PhotoMcDonald's says hamburgers served in its U.S. restaurants will not use any artificial preservatives, artificial flavors, or colors. The only exception is the pickle, which customers can skip if they prefer.

The fast food chain says it's part of its "food journey" and affects all 14,000 U.S. locations. The change affects the McDonald's hamburger, cheeseburger, double cheeseburger, McDouble, Quarter Pounder with Cheese, Double Quarter Pounder with Cheese, and Big Mac.

“From switching to 100% fresh beef in our quarter-pound burgers, cooked right when ordered, to removing artificial preservatives in our Chicken McNuggets, and committing to cage-free eggs by 2025, we have made significant strides in evolving the quality of our food,” said Chris Kempczinski, McDonald’s USA President.

“We know quality choices are important to our customers, and this latest positive change to our classic burgers demonstrates our committed journey to leading with the customer and building a better McDonald’s," Kempczinski added.

It's part of a trend driven by younger consumers, who are often more particular than their older peers about what they eat. Competitors like Panera and Chipotle Mexican Grill, even though they cost more, are valued, in part, for their natural ingredients.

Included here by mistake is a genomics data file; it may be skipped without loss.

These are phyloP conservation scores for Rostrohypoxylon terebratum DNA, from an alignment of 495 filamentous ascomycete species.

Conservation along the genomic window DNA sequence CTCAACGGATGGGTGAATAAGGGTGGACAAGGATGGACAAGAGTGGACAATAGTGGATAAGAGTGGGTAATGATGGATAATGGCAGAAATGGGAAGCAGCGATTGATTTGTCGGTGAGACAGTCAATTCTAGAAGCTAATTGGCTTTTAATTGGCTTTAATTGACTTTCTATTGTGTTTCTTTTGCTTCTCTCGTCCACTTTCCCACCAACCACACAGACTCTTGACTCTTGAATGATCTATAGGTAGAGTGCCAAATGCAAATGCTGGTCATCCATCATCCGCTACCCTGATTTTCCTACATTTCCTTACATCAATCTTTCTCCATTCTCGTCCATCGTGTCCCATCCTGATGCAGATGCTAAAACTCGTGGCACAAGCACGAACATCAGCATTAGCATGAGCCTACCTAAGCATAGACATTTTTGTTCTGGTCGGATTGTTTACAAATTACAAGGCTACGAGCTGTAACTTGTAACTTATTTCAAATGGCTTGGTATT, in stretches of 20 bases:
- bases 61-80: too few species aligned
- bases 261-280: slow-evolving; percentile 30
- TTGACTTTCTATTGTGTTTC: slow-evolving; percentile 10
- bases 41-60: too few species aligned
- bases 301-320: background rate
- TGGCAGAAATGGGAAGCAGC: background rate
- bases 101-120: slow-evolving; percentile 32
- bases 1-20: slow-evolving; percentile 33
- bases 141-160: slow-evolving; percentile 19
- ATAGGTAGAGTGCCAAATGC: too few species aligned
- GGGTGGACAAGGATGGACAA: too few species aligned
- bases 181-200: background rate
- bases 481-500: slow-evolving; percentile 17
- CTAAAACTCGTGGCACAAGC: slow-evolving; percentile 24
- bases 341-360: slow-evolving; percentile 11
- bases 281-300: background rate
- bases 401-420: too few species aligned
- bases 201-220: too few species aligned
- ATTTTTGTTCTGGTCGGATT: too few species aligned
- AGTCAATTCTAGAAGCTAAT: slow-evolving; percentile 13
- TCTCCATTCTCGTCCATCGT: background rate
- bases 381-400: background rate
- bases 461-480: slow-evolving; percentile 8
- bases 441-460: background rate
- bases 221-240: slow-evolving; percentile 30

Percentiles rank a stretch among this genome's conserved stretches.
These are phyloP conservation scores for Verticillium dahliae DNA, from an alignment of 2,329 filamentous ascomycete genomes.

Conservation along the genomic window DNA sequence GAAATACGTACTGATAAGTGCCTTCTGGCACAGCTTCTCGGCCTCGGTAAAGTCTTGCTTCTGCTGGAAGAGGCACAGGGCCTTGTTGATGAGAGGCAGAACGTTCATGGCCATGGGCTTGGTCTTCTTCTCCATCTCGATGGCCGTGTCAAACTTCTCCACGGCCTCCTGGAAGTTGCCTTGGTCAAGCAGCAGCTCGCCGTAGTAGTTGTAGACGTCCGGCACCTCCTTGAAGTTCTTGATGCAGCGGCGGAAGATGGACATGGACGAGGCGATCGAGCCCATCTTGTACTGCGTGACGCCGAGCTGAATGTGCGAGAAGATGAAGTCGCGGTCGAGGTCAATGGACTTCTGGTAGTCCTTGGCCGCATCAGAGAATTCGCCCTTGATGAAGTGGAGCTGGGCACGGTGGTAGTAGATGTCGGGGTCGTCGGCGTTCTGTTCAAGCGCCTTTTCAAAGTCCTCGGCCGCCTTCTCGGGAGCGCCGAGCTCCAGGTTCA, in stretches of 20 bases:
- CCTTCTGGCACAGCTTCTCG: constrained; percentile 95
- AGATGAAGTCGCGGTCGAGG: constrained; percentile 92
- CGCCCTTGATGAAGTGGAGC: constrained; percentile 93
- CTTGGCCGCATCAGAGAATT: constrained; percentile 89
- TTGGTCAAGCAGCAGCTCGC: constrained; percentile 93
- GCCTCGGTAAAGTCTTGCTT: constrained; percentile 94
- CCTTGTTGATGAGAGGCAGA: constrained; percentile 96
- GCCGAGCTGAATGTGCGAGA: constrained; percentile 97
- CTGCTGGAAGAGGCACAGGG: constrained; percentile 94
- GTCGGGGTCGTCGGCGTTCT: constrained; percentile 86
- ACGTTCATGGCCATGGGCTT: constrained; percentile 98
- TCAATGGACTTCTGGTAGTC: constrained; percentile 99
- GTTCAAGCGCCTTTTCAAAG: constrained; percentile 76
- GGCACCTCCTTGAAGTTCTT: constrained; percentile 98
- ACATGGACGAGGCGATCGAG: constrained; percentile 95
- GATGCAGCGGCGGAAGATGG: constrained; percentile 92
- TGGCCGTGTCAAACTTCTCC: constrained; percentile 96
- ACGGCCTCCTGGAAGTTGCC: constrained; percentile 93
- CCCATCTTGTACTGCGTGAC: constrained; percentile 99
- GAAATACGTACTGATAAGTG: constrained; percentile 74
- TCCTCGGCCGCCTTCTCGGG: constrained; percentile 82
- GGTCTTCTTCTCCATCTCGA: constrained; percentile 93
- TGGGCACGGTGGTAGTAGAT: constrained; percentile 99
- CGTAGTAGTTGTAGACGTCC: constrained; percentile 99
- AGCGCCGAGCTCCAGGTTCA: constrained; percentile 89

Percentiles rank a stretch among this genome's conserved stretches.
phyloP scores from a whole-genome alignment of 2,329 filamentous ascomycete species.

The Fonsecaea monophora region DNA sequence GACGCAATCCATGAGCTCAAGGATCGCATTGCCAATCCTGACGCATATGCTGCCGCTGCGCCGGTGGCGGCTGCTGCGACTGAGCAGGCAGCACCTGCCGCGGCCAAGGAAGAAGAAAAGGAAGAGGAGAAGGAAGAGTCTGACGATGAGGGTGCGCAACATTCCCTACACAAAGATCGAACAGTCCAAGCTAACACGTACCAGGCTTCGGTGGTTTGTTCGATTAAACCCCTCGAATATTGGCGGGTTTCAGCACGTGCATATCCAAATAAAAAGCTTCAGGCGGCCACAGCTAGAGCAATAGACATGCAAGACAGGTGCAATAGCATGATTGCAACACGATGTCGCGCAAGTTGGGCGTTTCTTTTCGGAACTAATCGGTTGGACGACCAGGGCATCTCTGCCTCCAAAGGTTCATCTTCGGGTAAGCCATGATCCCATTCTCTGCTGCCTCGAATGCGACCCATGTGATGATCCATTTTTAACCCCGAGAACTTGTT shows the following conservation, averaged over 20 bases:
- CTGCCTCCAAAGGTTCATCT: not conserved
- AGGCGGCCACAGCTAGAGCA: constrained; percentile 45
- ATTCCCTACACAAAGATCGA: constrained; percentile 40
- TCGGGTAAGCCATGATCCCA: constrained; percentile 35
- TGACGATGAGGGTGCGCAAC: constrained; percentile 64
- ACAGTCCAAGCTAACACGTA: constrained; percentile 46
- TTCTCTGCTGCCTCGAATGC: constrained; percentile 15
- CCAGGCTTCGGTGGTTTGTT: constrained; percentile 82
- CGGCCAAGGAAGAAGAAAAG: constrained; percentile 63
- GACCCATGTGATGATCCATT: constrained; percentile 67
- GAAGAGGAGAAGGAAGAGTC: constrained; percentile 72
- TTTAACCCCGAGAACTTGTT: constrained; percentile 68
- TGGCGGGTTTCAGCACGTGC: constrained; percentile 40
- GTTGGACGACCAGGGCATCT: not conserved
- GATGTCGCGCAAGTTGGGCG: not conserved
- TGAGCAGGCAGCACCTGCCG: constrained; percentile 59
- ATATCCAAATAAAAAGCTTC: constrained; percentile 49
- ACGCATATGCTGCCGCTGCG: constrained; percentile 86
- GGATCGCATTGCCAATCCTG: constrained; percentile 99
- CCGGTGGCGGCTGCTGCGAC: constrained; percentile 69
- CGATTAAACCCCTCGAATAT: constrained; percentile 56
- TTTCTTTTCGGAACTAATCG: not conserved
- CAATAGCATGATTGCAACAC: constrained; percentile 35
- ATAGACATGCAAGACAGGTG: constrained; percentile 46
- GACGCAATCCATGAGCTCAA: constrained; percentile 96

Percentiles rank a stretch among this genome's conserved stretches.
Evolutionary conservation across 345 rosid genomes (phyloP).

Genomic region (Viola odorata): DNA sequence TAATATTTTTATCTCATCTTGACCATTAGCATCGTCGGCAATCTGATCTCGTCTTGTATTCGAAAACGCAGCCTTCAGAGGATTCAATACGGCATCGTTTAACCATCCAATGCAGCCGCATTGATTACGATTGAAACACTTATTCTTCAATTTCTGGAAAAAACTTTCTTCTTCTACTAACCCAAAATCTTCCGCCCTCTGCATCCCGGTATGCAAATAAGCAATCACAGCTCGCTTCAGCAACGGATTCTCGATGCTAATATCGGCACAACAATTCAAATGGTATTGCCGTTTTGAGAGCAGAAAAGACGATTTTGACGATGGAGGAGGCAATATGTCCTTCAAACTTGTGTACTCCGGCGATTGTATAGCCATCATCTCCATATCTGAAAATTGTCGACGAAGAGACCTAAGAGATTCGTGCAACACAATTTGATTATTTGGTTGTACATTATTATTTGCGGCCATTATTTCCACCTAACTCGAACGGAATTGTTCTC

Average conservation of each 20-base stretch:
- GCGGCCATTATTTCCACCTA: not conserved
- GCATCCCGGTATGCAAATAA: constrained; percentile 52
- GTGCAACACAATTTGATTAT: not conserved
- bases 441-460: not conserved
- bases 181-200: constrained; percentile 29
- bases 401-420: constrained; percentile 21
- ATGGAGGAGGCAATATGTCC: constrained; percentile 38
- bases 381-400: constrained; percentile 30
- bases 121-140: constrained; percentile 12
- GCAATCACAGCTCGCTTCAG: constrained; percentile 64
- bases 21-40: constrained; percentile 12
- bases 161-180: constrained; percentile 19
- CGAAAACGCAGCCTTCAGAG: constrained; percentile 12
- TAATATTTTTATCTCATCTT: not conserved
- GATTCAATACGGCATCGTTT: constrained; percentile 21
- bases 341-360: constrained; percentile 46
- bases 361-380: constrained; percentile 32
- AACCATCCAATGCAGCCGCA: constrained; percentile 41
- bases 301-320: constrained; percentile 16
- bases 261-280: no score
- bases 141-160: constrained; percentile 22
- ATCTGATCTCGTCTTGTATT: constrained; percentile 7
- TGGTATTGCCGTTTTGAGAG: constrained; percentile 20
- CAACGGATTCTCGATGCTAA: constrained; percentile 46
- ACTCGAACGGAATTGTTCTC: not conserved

So far, about two-thirds of McDonald's burgers and sandwiches are free of artificial additives, with the exception of the artificially-preserved pickle. The company said it has removed artificial preservatives from its cheese, Big Mac special sauce, and the hamburger, Quarter Pounder, and Big Mac buns.

Feeling good about food

“We understand that now more than ever, people care about their food – where it comes from, what goes into it and how it is prepared – and we are committed to make changes to our menu our guests feel good about,” said Linda VanGosen, McDonald’s vice president of Menu Innovation.

The move comes as the fast food chain has undergone something of a makeover. It has begun to renovate restaurants and install ordering kiosks that customers may use to avoid standing in line.

Once ordering, the customer can pay at the kiosk, take a number and have a seat. When it's ready, the food is brought to the table. In most fast food restaurants, the customers stand near the counter waiting for their order to be prepared.

In August, McDonald's announced it would spend $6 billion to upgrade most of its U.S. restaurants to include the ordering kiosks and take on a more modern look, in keeping with its McCafe branding.


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